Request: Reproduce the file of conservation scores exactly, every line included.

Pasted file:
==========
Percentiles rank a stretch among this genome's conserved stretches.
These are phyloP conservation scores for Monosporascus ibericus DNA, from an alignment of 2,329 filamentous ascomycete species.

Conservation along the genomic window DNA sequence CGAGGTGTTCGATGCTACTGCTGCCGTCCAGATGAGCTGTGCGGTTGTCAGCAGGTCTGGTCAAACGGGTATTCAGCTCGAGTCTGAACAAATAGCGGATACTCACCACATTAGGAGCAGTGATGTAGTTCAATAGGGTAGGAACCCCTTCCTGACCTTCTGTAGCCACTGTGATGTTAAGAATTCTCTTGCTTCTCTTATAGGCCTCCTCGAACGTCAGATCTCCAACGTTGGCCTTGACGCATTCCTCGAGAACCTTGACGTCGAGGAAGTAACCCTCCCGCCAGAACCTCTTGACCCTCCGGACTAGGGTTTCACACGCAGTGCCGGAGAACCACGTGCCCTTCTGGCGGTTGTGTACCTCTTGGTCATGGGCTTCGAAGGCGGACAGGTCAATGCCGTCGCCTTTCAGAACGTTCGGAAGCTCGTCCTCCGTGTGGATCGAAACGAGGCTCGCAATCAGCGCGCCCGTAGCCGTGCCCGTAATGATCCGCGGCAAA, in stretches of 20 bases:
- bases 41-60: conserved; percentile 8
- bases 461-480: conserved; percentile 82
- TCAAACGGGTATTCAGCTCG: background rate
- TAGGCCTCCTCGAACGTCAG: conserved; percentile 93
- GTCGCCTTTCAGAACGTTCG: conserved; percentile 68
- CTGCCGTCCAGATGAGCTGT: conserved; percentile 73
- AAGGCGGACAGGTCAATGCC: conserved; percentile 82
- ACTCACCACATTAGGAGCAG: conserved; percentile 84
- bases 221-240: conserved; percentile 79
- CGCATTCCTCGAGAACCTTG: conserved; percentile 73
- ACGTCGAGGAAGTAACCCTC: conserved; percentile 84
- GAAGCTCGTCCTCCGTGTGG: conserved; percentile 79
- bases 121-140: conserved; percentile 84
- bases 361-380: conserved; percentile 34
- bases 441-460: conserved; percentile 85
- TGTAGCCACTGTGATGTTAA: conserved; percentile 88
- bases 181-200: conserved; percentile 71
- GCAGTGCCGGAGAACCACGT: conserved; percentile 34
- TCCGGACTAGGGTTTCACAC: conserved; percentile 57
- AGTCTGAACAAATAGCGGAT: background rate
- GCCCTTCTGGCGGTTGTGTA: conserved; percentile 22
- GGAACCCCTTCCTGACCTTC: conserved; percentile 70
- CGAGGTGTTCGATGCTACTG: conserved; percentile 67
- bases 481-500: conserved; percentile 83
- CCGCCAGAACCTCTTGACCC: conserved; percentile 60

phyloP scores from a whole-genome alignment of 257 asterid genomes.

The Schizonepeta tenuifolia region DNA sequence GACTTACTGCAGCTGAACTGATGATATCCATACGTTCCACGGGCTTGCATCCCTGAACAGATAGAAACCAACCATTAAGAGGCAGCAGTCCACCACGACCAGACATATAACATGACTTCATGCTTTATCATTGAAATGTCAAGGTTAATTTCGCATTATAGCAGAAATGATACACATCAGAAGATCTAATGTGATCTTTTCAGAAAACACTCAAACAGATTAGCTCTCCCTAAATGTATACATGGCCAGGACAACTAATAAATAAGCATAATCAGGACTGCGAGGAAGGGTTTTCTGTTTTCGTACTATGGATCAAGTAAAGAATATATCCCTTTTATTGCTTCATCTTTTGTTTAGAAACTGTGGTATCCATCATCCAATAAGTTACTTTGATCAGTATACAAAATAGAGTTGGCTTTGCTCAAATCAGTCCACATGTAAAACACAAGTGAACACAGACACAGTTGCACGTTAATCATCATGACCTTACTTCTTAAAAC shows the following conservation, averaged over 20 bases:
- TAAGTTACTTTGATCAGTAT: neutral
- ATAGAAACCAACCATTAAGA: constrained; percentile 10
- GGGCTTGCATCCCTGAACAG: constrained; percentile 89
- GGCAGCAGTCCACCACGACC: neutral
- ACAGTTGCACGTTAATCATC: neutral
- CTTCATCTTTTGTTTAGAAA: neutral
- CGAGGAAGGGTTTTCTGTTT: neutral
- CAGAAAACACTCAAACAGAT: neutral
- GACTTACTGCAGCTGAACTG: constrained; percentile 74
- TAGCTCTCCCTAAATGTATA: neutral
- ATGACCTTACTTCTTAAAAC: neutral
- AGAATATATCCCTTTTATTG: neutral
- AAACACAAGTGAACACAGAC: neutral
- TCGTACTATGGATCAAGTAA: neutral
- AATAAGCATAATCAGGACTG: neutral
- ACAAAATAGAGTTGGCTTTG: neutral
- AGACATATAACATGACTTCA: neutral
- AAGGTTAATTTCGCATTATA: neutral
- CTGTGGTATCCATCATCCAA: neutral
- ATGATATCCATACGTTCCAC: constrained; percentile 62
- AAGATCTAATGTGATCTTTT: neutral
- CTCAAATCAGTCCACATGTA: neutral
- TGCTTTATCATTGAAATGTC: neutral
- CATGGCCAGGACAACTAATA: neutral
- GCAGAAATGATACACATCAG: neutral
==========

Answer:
Percentiles rank a stretch among this genome's conserved stretches.
These are phyloP conservation scores for Monosporascus ibericus DNA, from an alignment of 2,329 filamentous ascomycete species.

Conservation along the genomic window DNA sequence CGAGGTGTTCGATGCTACTGCTGCCGTCCAGATGAGCTGTGCGGTTGTCAGCAGGTCTGGTCAAACGGGTATTCAGCTCGAGTCTGAACAAATAGCGGATACTCACCACATTAGGAGCAGTGATGTAGTTCAATAGGGTAGGAACCCCTTCCTGACCTTCTGTAGCCACTGTGATGTTAAGAATTCTCTTGCTTCTCTTATAGGCCTCCTCGAACGTCAGATCTCCAACGTTGGCCTTGACGCATTCCTCGAGAACCTTGACGTCGAGGAAGTAACCCTCCCGCCAGAACCTCTTGACCCTCCGGACTAGGGTTTCACACGCAGTGCCGGAGAACCACGTGCCCTTCTGGCGGTTGTGTACCTCTTGGTCATGGGCTTCGAAGGCGGACAGGTCAATGCCGTCGCCTTTCAGAACGTTCGGAAGCTCGTCCTCCGTGTGGATCGAAACGAGGCTCGCAATCAGCGCGCCCGTAGCCGTGCCCGTAATGATCCGCGGCAAA, in stretches of 20 bases:
- bases 41-60: conserved; percentile 8
- bases 461-480: conserved; percentile 82
- TCAAACGGGTATTCAGCTCG: background rate
- TAGGCCTCCTCGAACGTCAG: conserved; percentile 93
- GTCGCCTTTCAGAACGTTCG: conserved; percentile 68
- CTGCCGTCCAGATGAGCTGT: conserved; percentile 73
- AAGGCGGACAGGTCAATGCC: conserved; percentile 82
- ACTCACCACATTAGGAGCAG: conserved; percentile 84
- bases 221-240: conserved; percentile 79
- CGCATTCCTCGAGAACCTTG: conserved; percentile 73
- ACGTCGAGGAAGTAACCCTC: conserved; percentile 84
- GAAGCTCGTCCTCCGTGTGG: conserved; percentile 79
- bases 121-140: conserved; percentile 84
- bases 361-380: conserved; percentile 34
- bases 441-460: conserved; percentile 85
- TGTAGCCACTGTGATGTTAA: conserved; percentile 88
- bases 181-200: conserved; percentile 71
- GCAGTGCCGGAGAACCACGT: conserved; percentile 34
- TCCGGACTAGGGTTTCACAC: conserved; percentile 57
- AGTCTGAACAAATAGCGGAT: background rate
- GCCCTTCTGGCGGTTGTGTA: conserved; percentile 22
- GGAACCCCTTCCTGACCTTC: conserved; percentile 70
- CGAGGTGTTCGATGCTACTG: conserved; percentile 67
- bases 481-500: conserved; percentile 83
- CCGCCAGAACCTCTTGACCC: conserved; percentile 60

phyloP scores from a whole-genome alignment of 257 asterid genomes.

The Schizonepeta tenuifolia region DNA sequence GACTTACTGCAGCTGAACTGATGATATCCATACGTTCCACGGGCTTGCATCCCTGAACAGATAGAAACCAACCATTAAGAGGCAGCAGTCCACCACGACCAGACATATAACATGACTTCATGCTTTATCATTGAAATGTCAAGGTTAATTTCGCATTATAGCAGAAATGATACACATCAGAAGATCTAATGTGATCTTTTCAGAAAACACTCAAACAGATTAGCTCTCCCTAAATGTATACATGGCCAGGACAACTAATAAATAAGCATAATCAGGACTGCGAGGAAGGGTTTTCTGTTTTCGTACTATGGATCAAGTAAAGAATATATCCCTTTTATTGCTTCATCTTTTGTTTAGAAACTGTGGTATCCATCATCCAATAAGTTACTTTGATCAGTATACAAAATAGAGTTGGCTTTGCTCAAATCAGTCCACATGTAAAACACAAGTGAACACAGACACAGTTGCACGTTAATCATCATGACCTTACTTCTTAAAAC shows the following conservation, averaged over 20 bases:
- TAAGTTACTTTGATCAGTAT: neutral
- ATAGAAACCAACCATTAAGA: constrained; percentile 10
- GGGCTTGCATCCCTGAACAG: constrained; percentile 89
- GGCAGCAGTCCACCACGACC: neutral
- ACAGTTGCACGTTAATCATC: neutral
- CTTCATCTTTTGTTTAGAAA: neutral
- CGAGGAAGGGTTTTCTGTTT: neutral
- CAGAAAACACTCAAACAGAT: neutral
- GACTTACTGCAGCTGAACTG: constrained; percentile 74
- TAGCTCTCCCTAAATGTATA: neutral
- ATGACCTTACTTCTTAAAAC: neutral
- AGAATATATCCCTTTTATTG: neutral
- AAACACAAGTGAACACAGAC: neutral
- TCGTACTATGGATCAAGTAA: neutral
- AATAAGCATAATCAGGACTG: neutral
- ACAAAATAGAGTTGGCTTTG: neutral
- AGACATATAACATGACTTCA: neutral
- AAGGTTAATTTCGCATTATA: neutral
- CTGTGGTATCCATCATCCAA: neutral
- ATGATATCCATACGTTCCAC: constrained; percentile 62
- AAGATCTAATGTGATCTTTT: neutral
- CTCAAATCAGTCCACATGTA: neutral
- TGCTTTATCATTGAAATGTC: neutral
- CATGGCCAGGACAACTAATA: neutral
- GCAGAAATGATACACATCAG: neutral